What North Americans need to know about working in Germany

After living and working in Berlin for over five months, I can safely claim to have experienced a taste of German working culture. Sometimes the differences between Canada and Germany are unnoticeable – no business likes to deal with tax paperwork. But there are a few differences, some which you may not have even thought of. (Ed. comparing ourselves to Germans is new, but comparing Canadians to Americans is our second-favourite national pastime. Our favourite is complaining about the weather.)

 

In Germany, working 9-5 is real. Or 9-4. Or 9-…Feierabend!

To all North American readers: if I told you most Germans leave work before 5 pm – regularly – would you believe me? My mind was almost blown when I found that out. Many German companies, including text&form, offer actual flexible hours so employees can set their own schedules. This also means that in a decentralized city like Berlin, rush-hour commuter hell isn’t (really) a problem! Having experienced real rush hour on Highway 401 in Toronto, a 12-lane superhighway that is considered one of the busiest in the world, this is something I really appreciate.

So, what happens at 2, 3, 4, or 5 pm when Germans have “Feierabend” –literally “celebrate evening”, which is what we should do–when leaving work? Relax HARD. This is an area Berliners excel in during the summer. Offices empty, and bars, parks, canal banks, balconies and lakes fill with locals enjoying a drink and the sun. A friend of mind invited me a few weeks ago for a radler and ice cream at Admiralsbrücke, a popular hangout spot in Kreuzberg. All normal, except it was a Monday! Coming from the rat race of Canadian working culture, it felt almost sinful. But I love it; summer in Berlin is a wonderful time (even if part of me wonders how much work is actually getting done). In addition to a deathly allergy to overtime, this contributes to a much better work-life balance for Germans. So if you’ll excuse me, I’m off to ride 15 minutes home, open up a cider and hang out by the Schlachtensee with friends…Oh wait, I need to finish this blog first.

 

Germans are more formal and hierarchical in the workplace.

This may surprise some (although maybe not those who picture the strong, silent, “Teutonic” stereotype when they think of Germans). In Canada, unless you’re speaking with the elderly or school teachers, it is extremely unusual to call anybody by anything other than their first name. That doesn’t mean that it’s always the correct form of address, but (like in Germany) if you send a formal email using Mr./Ms., and they reply with your first name, go with what they use. In the German workplace, referring to colleagues and clients by their last name is much more common.

It is also less common and accepted in Germany to “cold call” or “cold contact” a potential employer or client. It helps to have a strong network when working in Germany; whereas in North America you could develop this network with cold contacting, it comes across as a bit pushy and inappropriate for many Germans. That being said, there are always exceptions – I was able to get a job in Germany by cold calling the company, but I think the fact that my contact had gone to university in the States (and therefore understood North American work culture) helped.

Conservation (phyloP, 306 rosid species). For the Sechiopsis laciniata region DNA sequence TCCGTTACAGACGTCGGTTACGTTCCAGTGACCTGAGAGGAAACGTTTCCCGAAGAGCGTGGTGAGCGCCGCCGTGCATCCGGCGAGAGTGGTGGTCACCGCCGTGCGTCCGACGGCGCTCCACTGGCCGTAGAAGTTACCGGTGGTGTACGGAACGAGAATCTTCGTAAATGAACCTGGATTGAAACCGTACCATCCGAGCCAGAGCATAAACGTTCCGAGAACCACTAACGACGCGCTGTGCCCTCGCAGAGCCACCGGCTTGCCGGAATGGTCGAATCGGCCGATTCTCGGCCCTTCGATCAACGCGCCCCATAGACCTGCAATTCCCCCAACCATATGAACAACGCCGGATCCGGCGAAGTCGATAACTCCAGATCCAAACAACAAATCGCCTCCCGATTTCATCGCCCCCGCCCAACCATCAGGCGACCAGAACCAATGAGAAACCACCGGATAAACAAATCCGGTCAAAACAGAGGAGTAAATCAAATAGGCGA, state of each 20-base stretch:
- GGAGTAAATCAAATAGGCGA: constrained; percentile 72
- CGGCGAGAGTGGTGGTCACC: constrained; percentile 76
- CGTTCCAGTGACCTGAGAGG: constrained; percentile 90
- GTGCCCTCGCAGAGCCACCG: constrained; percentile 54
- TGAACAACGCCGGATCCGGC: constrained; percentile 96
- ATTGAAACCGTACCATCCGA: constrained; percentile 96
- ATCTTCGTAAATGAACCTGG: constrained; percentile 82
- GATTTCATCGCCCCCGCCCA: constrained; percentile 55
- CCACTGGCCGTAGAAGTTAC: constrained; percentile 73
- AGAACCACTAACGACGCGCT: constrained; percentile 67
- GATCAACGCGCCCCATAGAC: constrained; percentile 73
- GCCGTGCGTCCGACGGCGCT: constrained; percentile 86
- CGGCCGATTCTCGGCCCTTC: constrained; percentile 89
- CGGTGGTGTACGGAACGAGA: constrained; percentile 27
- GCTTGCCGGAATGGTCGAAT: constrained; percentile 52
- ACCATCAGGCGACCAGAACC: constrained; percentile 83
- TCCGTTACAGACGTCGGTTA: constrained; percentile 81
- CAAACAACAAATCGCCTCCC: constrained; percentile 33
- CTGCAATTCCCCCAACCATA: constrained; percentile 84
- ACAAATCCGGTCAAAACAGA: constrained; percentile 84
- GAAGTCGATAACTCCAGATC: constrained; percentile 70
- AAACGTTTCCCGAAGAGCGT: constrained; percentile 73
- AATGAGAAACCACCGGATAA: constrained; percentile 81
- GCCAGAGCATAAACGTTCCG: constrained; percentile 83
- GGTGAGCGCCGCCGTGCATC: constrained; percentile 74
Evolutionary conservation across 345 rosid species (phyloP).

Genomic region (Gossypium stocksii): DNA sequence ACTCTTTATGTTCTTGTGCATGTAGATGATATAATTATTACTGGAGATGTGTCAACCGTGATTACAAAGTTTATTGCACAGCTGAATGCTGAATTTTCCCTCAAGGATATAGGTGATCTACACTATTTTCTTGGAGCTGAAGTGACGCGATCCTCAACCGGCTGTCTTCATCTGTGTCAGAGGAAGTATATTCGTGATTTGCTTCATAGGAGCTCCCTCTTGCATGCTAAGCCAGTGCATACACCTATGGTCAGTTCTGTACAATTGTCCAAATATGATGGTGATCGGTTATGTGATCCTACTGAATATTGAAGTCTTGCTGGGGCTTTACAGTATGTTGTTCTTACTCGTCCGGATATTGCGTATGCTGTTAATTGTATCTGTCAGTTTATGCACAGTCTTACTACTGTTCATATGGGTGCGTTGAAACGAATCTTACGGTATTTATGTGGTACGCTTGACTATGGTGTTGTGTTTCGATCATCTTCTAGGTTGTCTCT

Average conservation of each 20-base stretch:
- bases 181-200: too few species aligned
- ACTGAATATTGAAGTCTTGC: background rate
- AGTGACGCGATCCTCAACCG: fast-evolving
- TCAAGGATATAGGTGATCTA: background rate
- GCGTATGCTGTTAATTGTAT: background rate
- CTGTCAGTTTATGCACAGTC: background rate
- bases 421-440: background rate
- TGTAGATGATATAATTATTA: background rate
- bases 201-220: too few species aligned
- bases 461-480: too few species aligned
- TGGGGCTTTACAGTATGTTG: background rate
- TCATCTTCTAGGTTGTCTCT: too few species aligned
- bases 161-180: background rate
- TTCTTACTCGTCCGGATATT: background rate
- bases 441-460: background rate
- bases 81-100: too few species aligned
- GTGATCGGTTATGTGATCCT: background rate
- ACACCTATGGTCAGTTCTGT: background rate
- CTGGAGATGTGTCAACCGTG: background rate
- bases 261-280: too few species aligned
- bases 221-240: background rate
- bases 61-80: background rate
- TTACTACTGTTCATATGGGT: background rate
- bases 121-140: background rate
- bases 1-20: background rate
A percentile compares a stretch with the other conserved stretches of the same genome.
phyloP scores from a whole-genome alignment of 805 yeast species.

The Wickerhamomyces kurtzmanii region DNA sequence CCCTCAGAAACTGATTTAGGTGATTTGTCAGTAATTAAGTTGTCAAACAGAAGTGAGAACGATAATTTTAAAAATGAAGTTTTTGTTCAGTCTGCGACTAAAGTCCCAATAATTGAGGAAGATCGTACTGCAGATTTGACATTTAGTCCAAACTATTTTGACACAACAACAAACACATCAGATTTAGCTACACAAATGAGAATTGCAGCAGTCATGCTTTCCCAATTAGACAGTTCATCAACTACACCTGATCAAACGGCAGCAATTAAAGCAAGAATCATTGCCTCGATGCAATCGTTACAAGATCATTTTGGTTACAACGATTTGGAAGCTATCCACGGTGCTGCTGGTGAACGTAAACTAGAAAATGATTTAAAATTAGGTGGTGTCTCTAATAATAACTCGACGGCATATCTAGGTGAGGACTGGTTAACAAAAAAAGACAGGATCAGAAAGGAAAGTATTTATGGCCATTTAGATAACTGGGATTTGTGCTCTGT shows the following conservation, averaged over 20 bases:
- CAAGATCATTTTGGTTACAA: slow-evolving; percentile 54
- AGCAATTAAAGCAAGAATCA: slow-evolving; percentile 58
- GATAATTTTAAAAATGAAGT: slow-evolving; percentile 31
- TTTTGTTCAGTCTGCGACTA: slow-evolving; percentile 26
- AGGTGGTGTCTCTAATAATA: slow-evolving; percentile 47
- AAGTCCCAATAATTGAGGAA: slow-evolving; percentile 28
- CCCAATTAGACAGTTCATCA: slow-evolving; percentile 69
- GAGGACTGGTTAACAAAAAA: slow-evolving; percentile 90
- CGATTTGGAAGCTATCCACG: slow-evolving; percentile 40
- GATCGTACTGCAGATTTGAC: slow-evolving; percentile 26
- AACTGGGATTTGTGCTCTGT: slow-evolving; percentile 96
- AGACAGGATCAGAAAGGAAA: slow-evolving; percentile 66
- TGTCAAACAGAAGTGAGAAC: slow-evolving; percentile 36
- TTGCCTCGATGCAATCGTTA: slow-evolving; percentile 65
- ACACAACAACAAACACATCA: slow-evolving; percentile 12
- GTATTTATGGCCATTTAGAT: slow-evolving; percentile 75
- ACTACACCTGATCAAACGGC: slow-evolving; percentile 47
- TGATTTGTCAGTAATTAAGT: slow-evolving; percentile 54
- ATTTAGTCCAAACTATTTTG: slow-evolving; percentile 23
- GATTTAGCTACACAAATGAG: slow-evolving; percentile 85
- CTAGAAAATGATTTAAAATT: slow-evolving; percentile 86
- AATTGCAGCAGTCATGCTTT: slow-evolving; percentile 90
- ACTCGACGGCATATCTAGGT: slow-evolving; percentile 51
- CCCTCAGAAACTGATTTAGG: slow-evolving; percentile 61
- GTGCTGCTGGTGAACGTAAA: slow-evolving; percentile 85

Germans don’t like hard sales tactics.

When I say “hard sales tactics,” lots of people will picture the shouty used-car salesman type. What I mean is more nuanced. My first job in Canada was a cashier in a bike store, and I had lots of time to observe the different techniques salespeople used, and what worked and what didn’t. Although there were lots of variations, the general approach was helpful (“how can I help you today?”), forward (“if you’re looking for road bike tires, these Continentals are the best”), and a dollop of classic Canadian friendliness (“how was your bike tour of Italy?”). Both the customer and salesperson understand this is a sales job, but in a perfect situation the salesperson finds the right solution/product for the customer’s needs.

Many Germans would see this approach as too pushy: Helpful is good, a stranger asking about your vacation is taking it a step too far. In Berlin, you’ll experience a strong variation of this German attitude – especially away from tourist areas like Friedrichstrasse and Alexanderplatz. Here, you might find yourself ignored completely by the salespeople (which would not be a good way to generate business in Canada) but don’t take it the wrong way – they’re not being deliberately rude, you need to approach them – it’s simply a case of “Berliner Schnauze.”

Working in Germany has been an enjoyable experience, even if it took a bit of adjustment. I find it’s never the big things I had issues with (i.e. finding a job), but rather the little things (i.e. finding out a second job is taxed at 42%, even for part-time work) that posed some challenges. However, I highly recommend Canadians and Americans to work or do business in Germany; if you have the attitude of a Boy or Girl Scout (or Girl Guide, in Canada) and prepare before coming, you’ll be saying “Icke, icke bin ein Berliner” before you know it.

About the author

Charlotte Chase joined text&form in December 2017 to support the marketing team. The hockey loving Canadian (!) enjoys pucks and puns equally.

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